An investigation into the competitiveness of the multi-billion pound government IT market has been launched by the Office of Fair Trading. The OFT is seeking input from firms in a market where the top 20 suppliers received £10.4bn for their services.
The OFT want smaller companies to inform it about barriers they have faced competing in the sector, which has repeatedly been criticised in the past for an over-reliance on a small number of large companies. This surely begs the question how can value for money or effective service have been demonstrated, when there would appear to be a closed market in operation?
ICT plays a crucial role in the delivery of public services ranging from schools, to hospitals and the police, the OFT said, adding that healthy competition was important to drive down costs, drive up efficiency and promote innovation.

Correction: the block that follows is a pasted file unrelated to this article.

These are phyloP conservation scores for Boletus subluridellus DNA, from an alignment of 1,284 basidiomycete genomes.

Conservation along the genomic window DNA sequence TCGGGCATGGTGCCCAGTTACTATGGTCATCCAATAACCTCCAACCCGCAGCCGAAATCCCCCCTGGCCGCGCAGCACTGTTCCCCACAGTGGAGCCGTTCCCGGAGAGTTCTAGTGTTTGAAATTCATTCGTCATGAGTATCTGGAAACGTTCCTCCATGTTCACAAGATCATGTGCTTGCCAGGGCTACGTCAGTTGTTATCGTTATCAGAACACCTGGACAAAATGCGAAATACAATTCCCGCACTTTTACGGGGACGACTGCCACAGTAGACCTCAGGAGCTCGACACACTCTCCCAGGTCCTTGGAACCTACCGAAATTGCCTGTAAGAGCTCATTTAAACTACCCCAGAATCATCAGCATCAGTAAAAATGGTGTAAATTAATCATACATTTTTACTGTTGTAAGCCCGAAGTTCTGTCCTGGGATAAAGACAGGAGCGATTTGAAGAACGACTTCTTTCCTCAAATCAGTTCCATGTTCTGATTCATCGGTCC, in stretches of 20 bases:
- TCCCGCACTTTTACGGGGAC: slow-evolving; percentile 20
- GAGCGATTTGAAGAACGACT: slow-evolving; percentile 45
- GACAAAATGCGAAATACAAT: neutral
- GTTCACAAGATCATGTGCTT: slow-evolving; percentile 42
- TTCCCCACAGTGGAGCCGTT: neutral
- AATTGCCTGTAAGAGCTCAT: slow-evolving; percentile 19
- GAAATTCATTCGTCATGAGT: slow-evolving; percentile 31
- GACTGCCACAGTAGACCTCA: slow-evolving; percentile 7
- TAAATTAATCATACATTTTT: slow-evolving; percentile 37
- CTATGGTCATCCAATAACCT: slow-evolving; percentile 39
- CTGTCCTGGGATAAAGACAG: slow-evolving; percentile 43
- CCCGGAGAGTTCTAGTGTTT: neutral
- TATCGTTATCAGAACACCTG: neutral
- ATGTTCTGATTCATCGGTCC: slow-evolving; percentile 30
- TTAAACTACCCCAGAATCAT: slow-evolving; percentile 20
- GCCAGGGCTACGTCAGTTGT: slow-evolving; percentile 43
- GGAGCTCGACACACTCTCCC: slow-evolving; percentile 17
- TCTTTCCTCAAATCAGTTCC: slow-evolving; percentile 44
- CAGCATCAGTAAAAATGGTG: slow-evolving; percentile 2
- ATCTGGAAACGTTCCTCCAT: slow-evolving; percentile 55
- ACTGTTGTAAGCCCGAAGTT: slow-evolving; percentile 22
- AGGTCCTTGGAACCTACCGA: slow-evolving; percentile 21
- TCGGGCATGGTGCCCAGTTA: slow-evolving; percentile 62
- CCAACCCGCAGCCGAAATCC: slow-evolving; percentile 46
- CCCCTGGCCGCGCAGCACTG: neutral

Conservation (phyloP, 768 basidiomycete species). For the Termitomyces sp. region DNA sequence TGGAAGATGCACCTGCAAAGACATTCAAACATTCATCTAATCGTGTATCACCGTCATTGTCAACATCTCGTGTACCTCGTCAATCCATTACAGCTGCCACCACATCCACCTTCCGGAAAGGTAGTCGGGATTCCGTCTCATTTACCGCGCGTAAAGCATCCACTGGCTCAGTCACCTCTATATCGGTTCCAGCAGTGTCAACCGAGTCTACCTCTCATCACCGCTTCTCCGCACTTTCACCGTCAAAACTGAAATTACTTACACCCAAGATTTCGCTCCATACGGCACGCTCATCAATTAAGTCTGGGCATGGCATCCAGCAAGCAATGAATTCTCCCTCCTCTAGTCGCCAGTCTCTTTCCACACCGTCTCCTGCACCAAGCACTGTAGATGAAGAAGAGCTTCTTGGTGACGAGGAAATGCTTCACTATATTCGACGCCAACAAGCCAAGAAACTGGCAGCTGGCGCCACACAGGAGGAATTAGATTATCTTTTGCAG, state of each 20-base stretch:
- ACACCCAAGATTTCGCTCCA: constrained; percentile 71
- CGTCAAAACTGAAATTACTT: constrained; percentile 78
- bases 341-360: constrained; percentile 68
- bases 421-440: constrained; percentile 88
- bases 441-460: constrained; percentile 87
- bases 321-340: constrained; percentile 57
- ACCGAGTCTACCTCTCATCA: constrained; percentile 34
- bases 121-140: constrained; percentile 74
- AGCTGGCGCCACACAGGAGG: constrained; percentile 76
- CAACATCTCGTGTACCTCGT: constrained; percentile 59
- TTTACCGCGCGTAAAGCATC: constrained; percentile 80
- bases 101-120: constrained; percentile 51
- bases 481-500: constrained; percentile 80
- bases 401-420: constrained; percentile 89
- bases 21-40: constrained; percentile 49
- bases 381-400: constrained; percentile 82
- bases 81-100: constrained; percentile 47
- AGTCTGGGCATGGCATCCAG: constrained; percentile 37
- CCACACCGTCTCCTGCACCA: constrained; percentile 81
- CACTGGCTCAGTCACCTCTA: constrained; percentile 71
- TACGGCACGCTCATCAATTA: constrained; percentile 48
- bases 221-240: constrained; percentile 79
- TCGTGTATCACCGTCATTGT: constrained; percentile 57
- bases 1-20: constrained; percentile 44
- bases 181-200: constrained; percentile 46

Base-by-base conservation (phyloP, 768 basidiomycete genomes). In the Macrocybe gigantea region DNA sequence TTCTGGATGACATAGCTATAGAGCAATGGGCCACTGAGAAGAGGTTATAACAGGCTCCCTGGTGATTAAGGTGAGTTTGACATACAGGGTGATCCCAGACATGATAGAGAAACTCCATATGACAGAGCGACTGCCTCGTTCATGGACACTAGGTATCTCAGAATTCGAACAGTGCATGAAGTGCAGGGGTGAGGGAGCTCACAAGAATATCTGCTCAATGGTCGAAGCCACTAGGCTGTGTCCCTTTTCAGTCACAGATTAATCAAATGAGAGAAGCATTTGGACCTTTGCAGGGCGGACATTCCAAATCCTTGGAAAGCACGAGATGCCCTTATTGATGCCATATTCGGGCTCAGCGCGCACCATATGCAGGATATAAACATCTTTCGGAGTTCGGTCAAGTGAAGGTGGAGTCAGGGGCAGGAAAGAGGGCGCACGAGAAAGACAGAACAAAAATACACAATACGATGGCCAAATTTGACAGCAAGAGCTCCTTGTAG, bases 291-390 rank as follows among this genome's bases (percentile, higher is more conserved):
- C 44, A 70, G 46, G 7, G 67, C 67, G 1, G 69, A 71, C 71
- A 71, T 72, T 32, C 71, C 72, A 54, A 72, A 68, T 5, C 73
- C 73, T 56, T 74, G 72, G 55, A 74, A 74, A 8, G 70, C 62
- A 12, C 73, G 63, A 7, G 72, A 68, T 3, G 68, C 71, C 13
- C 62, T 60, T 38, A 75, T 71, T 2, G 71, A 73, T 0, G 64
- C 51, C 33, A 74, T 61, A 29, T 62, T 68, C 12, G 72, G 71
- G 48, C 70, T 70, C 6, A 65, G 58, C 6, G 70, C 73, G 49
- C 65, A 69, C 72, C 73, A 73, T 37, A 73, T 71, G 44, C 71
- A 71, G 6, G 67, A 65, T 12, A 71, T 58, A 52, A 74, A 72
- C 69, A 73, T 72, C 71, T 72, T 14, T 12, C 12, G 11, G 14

The OFT said it wanted to find out which suppliers tried to limit the interoperability and use of competitor systems with their own.
Clive Maxwell, OFT chief executive, said: ‘This work demonstrates a continued focus by the OFT on markets related to public services. We want to hear both from industry suppliers and public sector users about how competition in this market works, any problems that they have experienced, and how it could be made to work better.”
Procurement initiatives such as the pan-government G-Cloud framework have sought to open up procurement opportunities to smaller firms, but the G-Cloud still only accounts for a very small fraction of the billions spent on public sector ICT. Some would say that IT giants have been allowed to create a stagnant public sector by their dominance and that this investigation is long overdue. Whether the outcome of the investigation will make any difference to the way that the public sector procure ICT in the future remains to be seen. Or whether they will through fear of non-compatibility or the unknown of using new creative, cutting edge technology firms, decide to stay with the same large suppliers. All that is certain is that something must be done, to re-invigorate this market place and end the monopoly that has been built up.